the next morning he stayed in bed awake, with a headache. Waited for him to say "Good morning, my sun", and what he said. When he left, she waited to kiss him and to be dismissed with a "don't do anything I would not do", and so it was.
On the way to Washington Square thought that a child was going to fall off the slide and cut the lip. Later, in the park, Matt fell off the swing and cut his lip. Cassandra squeezed the cut with a clínex, to hold back not to cry also. What is wrong with me? What else do I want? God, let me see the good things... He forced himself to look around, out of itself, and soon saw that the cherry blossoms were in bloom. Had been springing up gradually, but that day they were splendid. Then, as if it was because I had seen the trees, the source went on. Look, mom!, shouted Matt, and he started to run. All the children and their mothers were running to the source sparkling. The postman passed over as usual. Not seemed to notice that I was turned on, the water splashed. A/two. A/two.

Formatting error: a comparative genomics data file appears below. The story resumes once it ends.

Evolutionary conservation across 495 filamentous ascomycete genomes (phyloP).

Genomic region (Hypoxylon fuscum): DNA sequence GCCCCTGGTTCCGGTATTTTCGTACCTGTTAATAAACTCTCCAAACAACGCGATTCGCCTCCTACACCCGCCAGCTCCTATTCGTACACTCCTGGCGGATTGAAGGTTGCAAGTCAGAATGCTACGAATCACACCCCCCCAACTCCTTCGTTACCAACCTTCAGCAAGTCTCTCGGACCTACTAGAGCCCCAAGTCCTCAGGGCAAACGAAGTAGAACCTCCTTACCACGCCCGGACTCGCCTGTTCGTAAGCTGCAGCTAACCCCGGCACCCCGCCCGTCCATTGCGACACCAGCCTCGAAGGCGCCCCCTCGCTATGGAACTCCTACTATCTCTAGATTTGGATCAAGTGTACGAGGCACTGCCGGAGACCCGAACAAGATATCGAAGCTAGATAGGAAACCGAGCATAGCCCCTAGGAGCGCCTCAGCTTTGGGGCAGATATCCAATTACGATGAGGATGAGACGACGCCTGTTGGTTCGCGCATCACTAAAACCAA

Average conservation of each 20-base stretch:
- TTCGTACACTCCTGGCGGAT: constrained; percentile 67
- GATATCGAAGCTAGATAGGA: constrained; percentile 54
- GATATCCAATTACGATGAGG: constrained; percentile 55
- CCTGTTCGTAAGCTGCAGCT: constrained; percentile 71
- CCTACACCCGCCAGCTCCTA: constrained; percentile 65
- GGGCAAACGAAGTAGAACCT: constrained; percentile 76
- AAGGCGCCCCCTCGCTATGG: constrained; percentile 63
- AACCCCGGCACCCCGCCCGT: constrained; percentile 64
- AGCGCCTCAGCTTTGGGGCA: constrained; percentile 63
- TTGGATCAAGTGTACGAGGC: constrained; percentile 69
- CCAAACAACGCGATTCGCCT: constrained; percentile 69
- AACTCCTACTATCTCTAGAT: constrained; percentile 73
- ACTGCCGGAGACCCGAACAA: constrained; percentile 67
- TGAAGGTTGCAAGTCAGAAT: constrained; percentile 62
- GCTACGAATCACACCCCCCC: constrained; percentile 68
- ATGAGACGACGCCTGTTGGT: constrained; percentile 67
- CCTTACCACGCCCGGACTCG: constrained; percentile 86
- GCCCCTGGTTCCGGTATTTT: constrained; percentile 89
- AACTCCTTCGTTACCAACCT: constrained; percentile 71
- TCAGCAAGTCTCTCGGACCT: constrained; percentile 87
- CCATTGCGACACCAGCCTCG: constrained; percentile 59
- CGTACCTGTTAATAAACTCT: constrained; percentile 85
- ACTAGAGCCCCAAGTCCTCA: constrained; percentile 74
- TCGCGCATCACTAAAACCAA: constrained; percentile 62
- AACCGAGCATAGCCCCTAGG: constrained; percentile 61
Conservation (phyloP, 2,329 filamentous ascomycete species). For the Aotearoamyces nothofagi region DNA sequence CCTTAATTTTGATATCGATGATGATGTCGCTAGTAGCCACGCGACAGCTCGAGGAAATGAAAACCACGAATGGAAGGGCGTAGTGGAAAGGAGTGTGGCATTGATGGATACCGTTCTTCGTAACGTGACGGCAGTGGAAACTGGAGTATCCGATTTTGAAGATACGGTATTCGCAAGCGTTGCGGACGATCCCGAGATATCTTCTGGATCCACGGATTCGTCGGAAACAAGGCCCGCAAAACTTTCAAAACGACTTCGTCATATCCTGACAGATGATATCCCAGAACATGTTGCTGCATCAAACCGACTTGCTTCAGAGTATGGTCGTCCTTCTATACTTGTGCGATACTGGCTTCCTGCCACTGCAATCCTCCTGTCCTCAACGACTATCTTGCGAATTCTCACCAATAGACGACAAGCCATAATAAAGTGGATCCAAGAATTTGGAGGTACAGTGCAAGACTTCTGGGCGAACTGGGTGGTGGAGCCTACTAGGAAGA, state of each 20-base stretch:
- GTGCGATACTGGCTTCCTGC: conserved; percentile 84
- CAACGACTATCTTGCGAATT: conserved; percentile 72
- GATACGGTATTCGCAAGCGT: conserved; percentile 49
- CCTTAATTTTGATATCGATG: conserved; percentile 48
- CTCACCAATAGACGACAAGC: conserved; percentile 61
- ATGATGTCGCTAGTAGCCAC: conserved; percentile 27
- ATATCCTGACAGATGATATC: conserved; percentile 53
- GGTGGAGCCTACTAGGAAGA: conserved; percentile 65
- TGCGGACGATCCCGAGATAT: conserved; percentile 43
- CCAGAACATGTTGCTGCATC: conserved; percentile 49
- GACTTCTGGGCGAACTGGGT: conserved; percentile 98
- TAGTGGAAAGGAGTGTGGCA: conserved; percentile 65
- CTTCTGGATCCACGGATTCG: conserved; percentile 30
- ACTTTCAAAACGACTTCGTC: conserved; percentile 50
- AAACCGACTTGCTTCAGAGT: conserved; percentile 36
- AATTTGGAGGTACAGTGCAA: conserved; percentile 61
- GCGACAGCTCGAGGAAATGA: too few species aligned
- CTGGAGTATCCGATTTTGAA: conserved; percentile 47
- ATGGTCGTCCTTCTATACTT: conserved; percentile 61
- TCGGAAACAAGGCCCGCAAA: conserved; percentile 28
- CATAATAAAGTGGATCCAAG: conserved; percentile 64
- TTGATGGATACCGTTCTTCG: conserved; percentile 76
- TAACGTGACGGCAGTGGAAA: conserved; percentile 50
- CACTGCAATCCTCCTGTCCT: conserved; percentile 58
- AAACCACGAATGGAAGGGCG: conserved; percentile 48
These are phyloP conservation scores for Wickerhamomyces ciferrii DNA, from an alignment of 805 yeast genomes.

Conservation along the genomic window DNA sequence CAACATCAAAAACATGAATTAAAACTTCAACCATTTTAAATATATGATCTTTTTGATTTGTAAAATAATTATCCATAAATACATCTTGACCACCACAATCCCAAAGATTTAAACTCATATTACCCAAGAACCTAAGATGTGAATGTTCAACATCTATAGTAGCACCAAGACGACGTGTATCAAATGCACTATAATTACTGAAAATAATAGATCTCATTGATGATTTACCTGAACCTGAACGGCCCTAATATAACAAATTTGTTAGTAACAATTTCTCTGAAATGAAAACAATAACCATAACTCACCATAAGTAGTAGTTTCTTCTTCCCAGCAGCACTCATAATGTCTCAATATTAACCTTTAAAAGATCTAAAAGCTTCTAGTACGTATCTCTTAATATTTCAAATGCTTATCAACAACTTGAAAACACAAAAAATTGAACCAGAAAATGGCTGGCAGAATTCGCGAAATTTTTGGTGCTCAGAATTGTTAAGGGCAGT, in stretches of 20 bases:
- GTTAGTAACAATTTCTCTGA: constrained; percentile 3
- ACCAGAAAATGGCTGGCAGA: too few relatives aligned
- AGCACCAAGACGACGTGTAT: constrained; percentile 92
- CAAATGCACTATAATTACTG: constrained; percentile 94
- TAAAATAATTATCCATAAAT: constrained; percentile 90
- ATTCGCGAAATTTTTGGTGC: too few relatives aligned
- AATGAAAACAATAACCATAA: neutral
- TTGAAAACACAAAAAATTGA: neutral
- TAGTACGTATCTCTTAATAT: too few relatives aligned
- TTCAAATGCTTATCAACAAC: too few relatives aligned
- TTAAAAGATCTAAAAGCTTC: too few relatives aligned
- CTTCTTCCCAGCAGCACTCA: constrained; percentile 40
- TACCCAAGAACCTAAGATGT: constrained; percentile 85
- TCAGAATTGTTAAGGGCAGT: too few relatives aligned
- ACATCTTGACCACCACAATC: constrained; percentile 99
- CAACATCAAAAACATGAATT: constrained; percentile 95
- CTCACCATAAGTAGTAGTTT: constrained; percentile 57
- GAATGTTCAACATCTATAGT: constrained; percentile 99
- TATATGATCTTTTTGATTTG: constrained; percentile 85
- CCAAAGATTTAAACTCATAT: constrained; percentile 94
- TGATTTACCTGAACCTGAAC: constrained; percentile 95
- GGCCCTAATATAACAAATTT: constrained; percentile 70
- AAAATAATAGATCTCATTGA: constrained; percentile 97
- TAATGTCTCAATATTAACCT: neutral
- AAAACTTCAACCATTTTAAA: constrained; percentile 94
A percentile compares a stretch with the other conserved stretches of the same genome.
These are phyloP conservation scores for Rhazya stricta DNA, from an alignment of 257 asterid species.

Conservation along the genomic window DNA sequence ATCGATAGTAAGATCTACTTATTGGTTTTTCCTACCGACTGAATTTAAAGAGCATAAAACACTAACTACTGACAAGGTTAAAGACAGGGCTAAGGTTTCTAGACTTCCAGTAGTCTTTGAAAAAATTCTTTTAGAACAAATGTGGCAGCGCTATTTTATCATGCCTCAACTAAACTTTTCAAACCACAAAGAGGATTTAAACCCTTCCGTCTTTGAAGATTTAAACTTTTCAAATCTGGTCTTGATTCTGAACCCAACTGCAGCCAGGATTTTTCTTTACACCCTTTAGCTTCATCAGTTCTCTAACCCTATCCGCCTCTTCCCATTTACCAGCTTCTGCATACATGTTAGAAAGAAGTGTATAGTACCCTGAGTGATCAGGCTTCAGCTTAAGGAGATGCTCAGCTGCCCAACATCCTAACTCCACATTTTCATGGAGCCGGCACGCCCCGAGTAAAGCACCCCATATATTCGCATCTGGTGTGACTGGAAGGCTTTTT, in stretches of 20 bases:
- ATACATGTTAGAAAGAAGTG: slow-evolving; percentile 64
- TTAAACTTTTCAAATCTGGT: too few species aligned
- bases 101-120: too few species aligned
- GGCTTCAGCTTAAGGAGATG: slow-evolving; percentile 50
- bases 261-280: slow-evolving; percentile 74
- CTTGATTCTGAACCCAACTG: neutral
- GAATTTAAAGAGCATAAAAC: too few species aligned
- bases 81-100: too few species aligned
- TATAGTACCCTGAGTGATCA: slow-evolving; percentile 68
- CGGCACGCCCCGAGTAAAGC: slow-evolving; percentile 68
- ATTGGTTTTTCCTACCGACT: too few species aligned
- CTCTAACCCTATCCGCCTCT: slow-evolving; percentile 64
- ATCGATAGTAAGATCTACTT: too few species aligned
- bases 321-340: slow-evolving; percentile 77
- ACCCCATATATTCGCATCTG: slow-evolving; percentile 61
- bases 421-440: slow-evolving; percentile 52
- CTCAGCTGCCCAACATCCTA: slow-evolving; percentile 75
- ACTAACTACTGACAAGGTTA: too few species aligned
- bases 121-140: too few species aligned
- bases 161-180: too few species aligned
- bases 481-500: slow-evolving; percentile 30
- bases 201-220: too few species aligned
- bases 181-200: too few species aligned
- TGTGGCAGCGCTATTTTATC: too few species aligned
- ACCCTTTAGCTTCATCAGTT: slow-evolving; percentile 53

Cassandra took Matt home to take a nap. At times she slept, too, but usually sewed or did what in the kitchen. He loved that time lazy day when the cat bostezaba and the bus went flying across the street, when the phones were ringing non-stop. The sewing machine rumbled on as the flies in summer.
But this afternoon the sun reflected in the chrome of the kitchen, the needle of the machine broke. From the street came in hard braking, it squeaks. The cutlery tinkling about the squeegee, a knife gritted against the enamel. Cassandra troceaba parsley. A/two.
Matt woke up. He washed his face, careful not to touch her lip. Took smoothies, waited with mustaches from chocolate to David to come home, to call three times to the intercom.
Cassandra wanted to be able to tell you that it felt horrible, but it was David who had a bad time working on that site, with no time for his book. So when asked what had gone the day, she said:
- it Has been a wonderful day. The cherry blossoms are in bloom and have turned on the source. It is spring time!
- Great-David smiled.
- The postman has moistened by passing -she added.
- don't tell me.
- Today we will not go to the store -he told Cassandra to Matt.
they Made cookies peanut butter and Matt the pricked one by one with a fork. Very well. She prepared sandwiches and milk, put some blankets and a pillow in the shopping cart of the casting. Were for a completely different road, going down Fifth Avenue, to Washington Square. It was nice to come face to face with the arch framing the tree and the fountain.